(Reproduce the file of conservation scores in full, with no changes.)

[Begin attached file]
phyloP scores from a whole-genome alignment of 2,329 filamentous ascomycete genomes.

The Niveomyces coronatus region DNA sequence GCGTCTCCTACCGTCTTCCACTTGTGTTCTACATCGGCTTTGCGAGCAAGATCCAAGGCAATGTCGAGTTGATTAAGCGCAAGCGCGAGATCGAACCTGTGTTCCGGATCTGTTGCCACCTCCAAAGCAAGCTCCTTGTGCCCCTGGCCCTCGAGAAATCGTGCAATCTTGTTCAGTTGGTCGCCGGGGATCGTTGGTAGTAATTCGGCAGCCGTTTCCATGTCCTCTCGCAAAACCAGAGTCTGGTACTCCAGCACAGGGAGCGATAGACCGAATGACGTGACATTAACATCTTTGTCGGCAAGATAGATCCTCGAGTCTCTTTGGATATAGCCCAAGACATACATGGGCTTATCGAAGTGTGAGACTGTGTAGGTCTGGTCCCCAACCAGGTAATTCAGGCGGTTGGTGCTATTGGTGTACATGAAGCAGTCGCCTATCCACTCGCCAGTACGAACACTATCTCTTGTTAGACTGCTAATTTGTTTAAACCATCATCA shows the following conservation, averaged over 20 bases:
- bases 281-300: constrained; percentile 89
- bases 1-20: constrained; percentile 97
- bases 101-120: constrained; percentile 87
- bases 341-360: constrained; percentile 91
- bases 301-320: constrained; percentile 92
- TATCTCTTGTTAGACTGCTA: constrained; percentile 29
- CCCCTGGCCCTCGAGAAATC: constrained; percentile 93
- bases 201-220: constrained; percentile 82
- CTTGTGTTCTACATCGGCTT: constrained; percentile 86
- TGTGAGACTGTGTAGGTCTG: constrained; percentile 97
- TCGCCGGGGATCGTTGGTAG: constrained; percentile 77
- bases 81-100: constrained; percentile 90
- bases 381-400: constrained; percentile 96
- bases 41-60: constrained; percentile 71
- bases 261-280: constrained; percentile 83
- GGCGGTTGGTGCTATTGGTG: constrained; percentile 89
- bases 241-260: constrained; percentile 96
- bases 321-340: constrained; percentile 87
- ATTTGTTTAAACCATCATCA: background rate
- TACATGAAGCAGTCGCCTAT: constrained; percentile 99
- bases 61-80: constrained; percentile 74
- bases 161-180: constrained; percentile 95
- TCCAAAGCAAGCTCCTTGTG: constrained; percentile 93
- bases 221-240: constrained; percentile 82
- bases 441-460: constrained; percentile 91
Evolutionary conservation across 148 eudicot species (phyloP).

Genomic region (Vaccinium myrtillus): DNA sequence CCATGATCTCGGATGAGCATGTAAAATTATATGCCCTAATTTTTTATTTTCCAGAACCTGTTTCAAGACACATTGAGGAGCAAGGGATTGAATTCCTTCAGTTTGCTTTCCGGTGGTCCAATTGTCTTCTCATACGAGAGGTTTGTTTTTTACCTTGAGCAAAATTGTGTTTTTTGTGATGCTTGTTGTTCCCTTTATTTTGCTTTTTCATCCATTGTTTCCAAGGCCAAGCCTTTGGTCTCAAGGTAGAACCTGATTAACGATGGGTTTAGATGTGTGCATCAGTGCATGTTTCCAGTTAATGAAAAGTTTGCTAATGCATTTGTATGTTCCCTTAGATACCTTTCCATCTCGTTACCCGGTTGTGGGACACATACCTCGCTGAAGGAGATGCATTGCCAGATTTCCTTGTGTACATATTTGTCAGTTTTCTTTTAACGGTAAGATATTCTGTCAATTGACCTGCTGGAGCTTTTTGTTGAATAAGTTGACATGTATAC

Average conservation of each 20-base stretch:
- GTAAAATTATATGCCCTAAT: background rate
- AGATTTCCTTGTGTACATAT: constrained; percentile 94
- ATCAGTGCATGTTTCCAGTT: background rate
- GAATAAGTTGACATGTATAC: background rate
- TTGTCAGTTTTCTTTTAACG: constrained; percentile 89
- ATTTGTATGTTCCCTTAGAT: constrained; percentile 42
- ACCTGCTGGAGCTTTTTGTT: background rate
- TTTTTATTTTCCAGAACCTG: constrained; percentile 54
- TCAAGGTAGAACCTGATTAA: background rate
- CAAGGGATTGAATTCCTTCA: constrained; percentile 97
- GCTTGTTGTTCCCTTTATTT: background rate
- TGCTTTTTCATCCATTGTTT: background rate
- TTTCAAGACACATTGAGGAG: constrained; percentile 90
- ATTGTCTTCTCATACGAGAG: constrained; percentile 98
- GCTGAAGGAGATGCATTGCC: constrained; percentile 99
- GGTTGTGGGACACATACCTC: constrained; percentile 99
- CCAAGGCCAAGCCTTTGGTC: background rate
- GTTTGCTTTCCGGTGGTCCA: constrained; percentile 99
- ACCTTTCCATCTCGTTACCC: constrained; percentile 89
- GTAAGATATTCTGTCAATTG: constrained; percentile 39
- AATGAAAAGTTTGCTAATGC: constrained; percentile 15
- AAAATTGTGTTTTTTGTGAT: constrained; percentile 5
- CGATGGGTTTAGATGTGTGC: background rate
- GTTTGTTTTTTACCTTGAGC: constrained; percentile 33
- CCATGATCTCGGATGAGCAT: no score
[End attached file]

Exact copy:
phyloP scores from a whole-genome alignment of 2,329 filamentous ascomycete genomes.

The Niveomyces coronatus region DNA sequence GCGTCTCCTACCGTCTTCCACTTGTGTTCTACATCGGCTTTGCGAGCAAGATCCAAGGCAATGTCGAGTTGATTAAGCGCAAGCGCGAGATCGAACCTGTGTTCCGGATCTGTTGCCACCTCCAAAGCAAGCTCCTTGTGCCCCTGGCCCTCGAGAAATCGTGCAATCTTGTTCAGTTGGTCGCCGGGGATCGTTGGTAGTAATTCGGCAGCCGTTTCCATGTCCTCTCGCAAAACCAGAGTCTGGTACTCCAGCACAGGGAGCGATAGACCGAATGACGTGACATTAACATCTTTGTCGGCAAGATAGATCCTCGAGTCTCTTTGGATATAGCCCAAGACATACATGGGCTTATCGAAGTGTGAGACTGTGTAGGTCTGGTCCCCAACCAGGTAATTCAGGCGGTTGGTGCTATTGGTGTACATGAAGCAGTCGCCTATCCACTCGCCAGTACGAACACTATCTCTTGTTAGACTGCTAATTTGTTTAAACCATCATCA shows the following conservation, averaged over 20 bases:
- bases 281-300: constrained; percentile 89
- bases 1-20: constrained; percentile 97
- bases 101-120: constrained; percentile 87
- bases 341-360: constrained; percentile 91
- bases 301-320: constrained; percentile 92
- TATCTCTTGTTAGACTGCTA: constrained; percentile 29
- CCCCTGGCCCTCGAGAAATC: constrained; percentile 93
- bases 201-220: constrained; percentile 82
- CTTGTGTTCTACATCGGCTT: constrained; percentile 86
- TGTGAGACTGTGTAGGTCTG: constrained; percentile 97
- TCGCCGGGGATCGTTGGTAG: constrained; percentile 77
- bases 81-100: constrained; percentile 90
- bases 381-400: constrained; percentile 96
- bases 41-60: constrained; percentile 71
- bases 261-280: constrained; percentile 83
- GGCGGTTGGTGCTATTGGTG: constrained; percentile 89
- bases 241-260: constrained; percentile 96
- bases 321-340: constrained; percentile 87
- ATTTGTTTAAACCATCATCA: background rate
- TACATGAAGCAGTCGCCTAT: constrained; percentile 99
- bases 61-80: constrained; percentile 74
- bases 161-180: constrained; percentile 95
- TCCAAAGCAAGCTCCTTGTG: constrained; percentile 93
- bases 221-240: constrained; percentile 82
- bases 441-460: constrained; percentile 91
Evolutionary conservation across 148 eudicot species (phyloP).

Genomic region (Vaccinium myrtillus): DNA sequence CCATGATCTCGGATGAGCATGTAAAATTATATGCCCTAATTTTTTATTTTCCAGAACCTGTTTCAAGACACATTGAGGAGCAAGGGATTGAATTCCTTCAGTTTGCTTTCCGGTGGTCCAATTGTCTTCTCATACGAGAGGTTTGTTTTTTACCTTGAGCAAAATTGTGTTTTTTGTGATGCTTGTTGTTCCCTTTATTTTGCTTTTTCATCCATTGTTTCCAAGGCCAAGCCTTTGGTCTCAAGGTAGAACCTGATTAACGATGGGTTTAGATGTGTGCATCAGTGCATGTTTCCAGTTAATGAAAAGTTTGCTAATGCATTTGTATGTTCCCTTAGATACCTTTCCATCTCGTTACCCGGTTGTGGGACACATACCTCGCTGAAGGAGATGCATTGCCAGATTTCCTTGTGTACATATTTGTCAGTTTTCTTTTAACGGTAAGATATTCTGTCAATTGACCTGCTGGAGCTTTTTGTTGAATAAGTTGACATGTATAC

Average conservation of each 20-base stretch:
- GTAAAATTATATGCCCTAAT: background rate
- AGATTTCCTTGTGTACATAT: constrained; percentile 94
- ATCAGTGCATGTTTCCAGTT: background rate
- GAATAAGTTGACATGTATAC: background rate
- TTGTCAGTTTTCTTTTAACG: constrained; percentile 89
- ATTTGTATGTTCCCTTAGAT: constrained; percentile 42
- ACCTGCTGGAGCTTTTTGTT: background rate
- TTTTTATTTTCCAGAACCTG: constrained; percentile 54
- TCAAGGTAGAACCTGATTAA: background rate
- CAAGGGATTGAATTCCTTCA: constrained; percentile 97
- GCTTGTTGTTCCCTTTATTT: background rate
- TGCTTTTTCATCCATTGTTT: background rate
- TTTCAAGACACATTGAGGAG: constrained; percentile 90
- ATTGTCTTCTCATACGAGAG: constrained; percentile 98
- GCTGAAGGAGATGCATTGCC: constrained; percentile 99
- GGTTGTGGGACACATACCTC: constrained; percentile 99
- CCAAGGCCAAGCCTTTGGTC: background rate
- GTTTGCTTTCCGGTGGTCCA: constrained; percentile 99
- ACCTTTCCATCTCGTTACCC: constrained; percentile 89
- GTAAGATATTCTGTCAATTG: constrained; percentile 39
- AATGAAAAGTTTGCTAATGC: constrained; percentile 15
- AAAATTGTGTTTTTTGTGAT: constrained; percentile 5
- CGATGGGTTTAGATGTGTGC: background rate
- GTTTGTTTTTTACCTTGAGC: constrained; percentile 33
- CCATGATCTCGGATGAGCAT: no score